A recent case from the Beaumont Court of Appeals may result in making the practice of taking top leases and challenging the validity of the underlying leases and units more difficult. The case, Kodiak Resources, Inc. v. Smith, reversed a trial court’s grant of summary judgment in favor of the lessors of an oil and gas lease, holding that the trial court abused its discretion by failing to order joinder of all the parties to the underlying lease.

In Kodiak, some of the lessors of an oil and gas lease sued the lessees under the Uniform Declaratory Judgment Act for a declaration that the mineral lease had terminated after the expiration of the three year primary term. Before the lessors filed their motion for summary judgment, the lessees moved to join the remaining lessors who were not already parties to the suit. The court denied that motion, and several months later, granted the lessors’ motion for summary judgment, holding that the lease had expired, and that, as a result, the pooling agreements which contained the tract were also “null and void.” The lessees appealed, arguing that, under Texas Rule of Civil Procedure 39(a), the remaining lessors were required to be joined in the lawsuit.

The Beaumont Court of Appeals began its analysis noting that, prior to the enactment of Rule 39(a), the law in Texas required joinder of all royalty owners in a unitized block in a suit seeking the cancellation of a lease. Consistent with this requirement, Rule 39, as originally enacted, followed the historic approach of treating the inability to join all whose interests would be affected by the outcome of a suit as a jurisdictional defect to court’s power to act. The 1971 revisions to Rule 39 altered the analysis of joinder to focus on whether the court ought to proceed without joining the other parties. However, the court observed, even the current version of Rule 39 directs that a trial court “shall order” joinder of all parties i) whose interests would be affected by the outcome or ii) who, if absent, would leave a party already in the suit subject to inconsistent obligations.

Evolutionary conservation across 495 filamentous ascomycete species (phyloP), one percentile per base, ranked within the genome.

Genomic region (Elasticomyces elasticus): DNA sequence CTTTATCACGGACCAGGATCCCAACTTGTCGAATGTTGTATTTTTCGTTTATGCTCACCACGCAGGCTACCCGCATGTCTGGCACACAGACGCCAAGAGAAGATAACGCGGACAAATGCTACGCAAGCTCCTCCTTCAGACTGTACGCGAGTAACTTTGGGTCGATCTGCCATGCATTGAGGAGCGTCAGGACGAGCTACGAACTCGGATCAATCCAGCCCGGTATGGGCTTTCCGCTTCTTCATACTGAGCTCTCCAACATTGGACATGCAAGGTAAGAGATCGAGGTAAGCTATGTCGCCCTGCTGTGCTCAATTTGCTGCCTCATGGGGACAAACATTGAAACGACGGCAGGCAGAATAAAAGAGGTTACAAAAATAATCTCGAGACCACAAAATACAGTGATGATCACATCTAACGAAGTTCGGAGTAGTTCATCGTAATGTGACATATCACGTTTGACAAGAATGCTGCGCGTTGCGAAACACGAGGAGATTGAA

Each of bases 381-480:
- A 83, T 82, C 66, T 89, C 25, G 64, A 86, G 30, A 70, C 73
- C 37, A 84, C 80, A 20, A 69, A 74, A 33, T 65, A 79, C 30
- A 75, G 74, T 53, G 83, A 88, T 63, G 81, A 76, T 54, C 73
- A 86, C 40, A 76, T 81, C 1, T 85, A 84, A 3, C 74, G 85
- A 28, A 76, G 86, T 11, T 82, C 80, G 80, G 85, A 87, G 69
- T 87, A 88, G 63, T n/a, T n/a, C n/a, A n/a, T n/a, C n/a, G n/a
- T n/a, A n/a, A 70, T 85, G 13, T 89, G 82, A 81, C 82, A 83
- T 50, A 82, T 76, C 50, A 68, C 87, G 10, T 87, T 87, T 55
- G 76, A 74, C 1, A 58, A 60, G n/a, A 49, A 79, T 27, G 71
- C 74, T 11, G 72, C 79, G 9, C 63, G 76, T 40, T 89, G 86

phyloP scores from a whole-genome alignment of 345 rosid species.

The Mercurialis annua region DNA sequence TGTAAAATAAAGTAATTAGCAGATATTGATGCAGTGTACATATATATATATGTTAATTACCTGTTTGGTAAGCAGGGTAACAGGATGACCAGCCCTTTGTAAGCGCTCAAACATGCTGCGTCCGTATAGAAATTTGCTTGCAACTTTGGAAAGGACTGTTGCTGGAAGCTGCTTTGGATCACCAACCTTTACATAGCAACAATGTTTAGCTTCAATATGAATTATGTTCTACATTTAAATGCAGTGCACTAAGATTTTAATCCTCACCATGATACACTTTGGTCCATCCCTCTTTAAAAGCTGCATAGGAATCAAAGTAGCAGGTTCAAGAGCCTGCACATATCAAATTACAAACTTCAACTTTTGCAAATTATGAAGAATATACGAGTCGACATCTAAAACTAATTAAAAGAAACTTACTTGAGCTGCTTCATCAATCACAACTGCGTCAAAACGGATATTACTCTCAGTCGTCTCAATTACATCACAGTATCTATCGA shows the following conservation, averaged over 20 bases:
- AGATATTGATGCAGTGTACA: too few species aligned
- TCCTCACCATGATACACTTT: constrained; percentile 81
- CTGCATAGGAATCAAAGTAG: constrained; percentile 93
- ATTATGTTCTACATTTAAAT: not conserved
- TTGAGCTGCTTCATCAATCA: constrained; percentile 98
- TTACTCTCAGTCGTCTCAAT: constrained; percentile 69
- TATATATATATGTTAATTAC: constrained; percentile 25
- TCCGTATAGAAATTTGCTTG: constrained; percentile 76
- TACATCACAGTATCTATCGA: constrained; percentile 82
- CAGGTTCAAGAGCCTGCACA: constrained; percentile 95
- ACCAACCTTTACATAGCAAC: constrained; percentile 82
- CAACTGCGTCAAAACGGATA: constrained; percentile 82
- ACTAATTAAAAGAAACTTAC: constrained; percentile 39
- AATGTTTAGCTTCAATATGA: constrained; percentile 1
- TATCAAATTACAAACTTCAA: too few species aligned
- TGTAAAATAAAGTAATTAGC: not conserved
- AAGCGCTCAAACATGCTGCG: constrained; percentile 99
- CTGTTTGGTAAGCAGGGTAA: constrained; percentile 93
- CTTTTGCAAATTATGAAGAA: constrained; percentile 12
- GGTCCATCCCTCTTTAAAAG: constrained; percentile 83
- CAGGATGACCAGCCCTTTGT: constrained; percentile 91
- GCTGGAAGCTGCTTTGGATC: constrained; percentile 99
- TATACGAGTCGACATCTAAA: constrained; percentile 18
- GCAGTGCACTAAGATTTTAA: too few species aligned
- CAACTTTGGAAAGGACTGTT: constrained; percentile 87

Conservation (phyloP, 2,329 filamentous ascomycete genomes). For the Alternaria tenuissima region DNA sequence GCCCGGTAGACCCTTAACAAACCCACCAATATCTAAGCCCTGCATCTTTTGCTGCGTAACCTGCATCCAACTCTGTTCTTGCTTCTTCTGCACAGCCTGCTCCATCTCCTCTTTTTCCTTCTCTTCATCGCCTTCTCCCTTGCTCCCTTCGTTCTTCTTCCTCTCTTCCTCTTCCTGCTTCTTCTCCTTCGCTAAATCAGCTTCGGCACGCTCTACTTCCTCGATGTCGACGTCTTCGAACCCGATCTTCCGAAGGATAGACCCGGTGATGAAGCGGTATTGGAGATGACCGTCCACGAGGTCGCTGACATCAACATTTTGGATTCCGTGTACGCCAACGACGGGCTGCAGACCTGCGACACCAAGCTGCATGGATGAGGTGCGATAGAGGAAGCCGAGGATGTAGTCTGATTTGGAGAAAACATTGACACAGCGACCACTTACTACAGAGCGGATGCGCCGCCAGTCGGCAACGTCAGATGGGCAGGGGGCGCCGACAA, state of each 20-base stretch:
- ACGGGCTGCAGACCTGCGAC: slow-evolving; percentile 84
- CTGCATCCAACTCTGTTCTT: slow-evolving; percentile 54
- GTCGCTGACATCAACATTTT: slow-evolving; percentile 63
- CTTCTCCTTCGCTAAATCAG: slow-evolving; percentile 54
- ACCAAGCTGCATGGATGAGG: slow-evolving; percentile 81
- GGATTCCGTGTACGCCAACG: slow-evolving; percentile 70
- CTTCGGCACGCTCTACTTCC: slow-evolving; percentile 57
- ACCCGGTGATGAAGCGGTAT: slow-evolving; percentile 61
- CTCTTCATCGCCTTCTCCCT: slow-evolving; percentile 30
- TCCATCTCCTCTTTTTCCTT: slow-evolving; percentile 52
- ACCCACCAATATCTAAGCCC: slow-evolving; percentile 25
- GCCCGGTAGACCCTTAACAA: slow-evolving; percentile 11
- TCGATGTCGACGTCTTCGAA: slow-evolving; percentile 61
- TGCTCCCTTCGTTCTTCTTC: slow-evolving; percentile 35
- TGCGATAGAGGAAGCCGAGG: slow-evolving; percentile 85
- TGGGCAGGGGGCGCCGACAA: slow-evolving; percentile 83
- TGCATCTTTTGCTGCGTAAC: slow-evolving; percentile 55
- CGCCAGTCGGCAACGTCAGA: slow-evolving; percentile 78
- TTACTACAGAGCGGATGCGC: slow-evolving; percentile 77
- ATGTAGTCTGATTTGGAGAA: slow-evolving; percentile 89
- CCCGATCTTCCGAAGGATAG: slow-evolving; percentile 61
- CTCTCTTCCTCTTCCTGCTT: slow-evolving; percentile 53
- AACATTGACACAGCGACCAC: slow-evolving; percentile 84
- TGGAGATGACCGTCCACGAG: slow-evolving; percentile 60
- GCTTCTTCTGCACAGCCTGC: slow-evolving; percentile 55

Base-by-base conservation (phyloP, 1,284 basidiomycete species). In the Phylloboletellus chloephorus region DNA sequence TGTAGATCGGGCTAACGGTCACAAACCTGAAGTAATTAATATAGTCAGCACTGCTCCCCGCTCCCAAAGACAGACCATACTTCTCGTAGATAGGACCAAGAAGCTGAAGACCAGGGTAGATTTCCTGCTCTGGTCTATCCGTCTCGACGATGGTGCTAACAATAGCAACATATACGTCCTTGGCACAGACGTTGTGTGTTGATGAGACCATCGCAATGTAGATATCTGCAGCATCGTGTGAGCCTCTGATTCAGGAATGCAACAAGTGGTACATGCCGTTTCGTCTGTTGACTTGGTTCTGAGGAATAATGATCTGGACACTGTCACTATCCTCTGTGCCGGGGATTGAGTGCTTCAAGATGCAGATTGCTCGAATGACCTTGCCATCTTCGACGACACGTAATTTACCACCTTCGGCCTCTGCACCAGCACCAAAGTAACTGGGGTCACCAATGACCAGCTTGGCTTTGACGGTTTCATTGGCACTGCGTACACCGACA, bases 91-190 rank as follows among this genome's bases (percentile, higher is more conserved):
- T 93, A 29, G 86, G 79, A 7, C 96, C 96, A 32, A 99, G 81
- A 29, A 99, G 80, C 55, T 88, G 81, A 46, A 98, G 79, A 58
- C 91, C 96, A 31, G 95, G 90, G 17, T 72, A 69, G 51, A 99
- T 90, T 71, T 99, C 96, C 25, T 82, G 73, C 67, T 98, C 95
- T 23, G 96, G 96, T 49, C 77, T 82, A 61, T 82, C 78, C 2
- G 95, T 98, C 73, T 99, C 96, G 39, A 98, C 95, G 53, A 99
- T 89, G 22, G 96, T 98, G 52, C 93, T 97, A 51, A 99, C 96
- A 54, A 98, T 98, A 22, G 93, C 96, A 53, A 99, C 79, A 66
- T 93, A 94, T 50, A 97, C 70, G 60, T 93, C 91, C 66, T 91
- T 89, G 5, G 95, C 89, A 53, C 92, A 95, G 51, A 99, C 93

The court then noted that, as with the previous cases, each lessor in the present case “as a royalty owner, possesses an interest in a common lease, and those interests were at issue because the suit’s object was to free the tract subject to the lease from burdens imposed by the lease.” Thus, the court held that “[b]ecause the joinder of non-party lessors was both feasible and needed for a just adjudication, and because their joinder was requested . . . the trial court erred by failing to require the joinder of all parties to the lease.”

The recent upturn in leasing and drilling activity brought on by the shale plays has resulted in an increasing number of challenges to leases and units, sometimes by the original lessors and sometimes by a lessee under a top lease. Kodiak reinforces the proposition that, before a Texas court can hear a challenge to an oil and gas lease or a unit, it should require the joinder of all parties to that lease or unit, making it more difficult, in many instances, for a party seeking the cancellation of a lease. The case is Kodiak Resources, Inc. v. Smith, No. 09–10–00362–CV, — S.W.3d —, 2012 WL 488829 (Tex. App.—Beaumont, Feb. 16, 2012, no pet. hist.).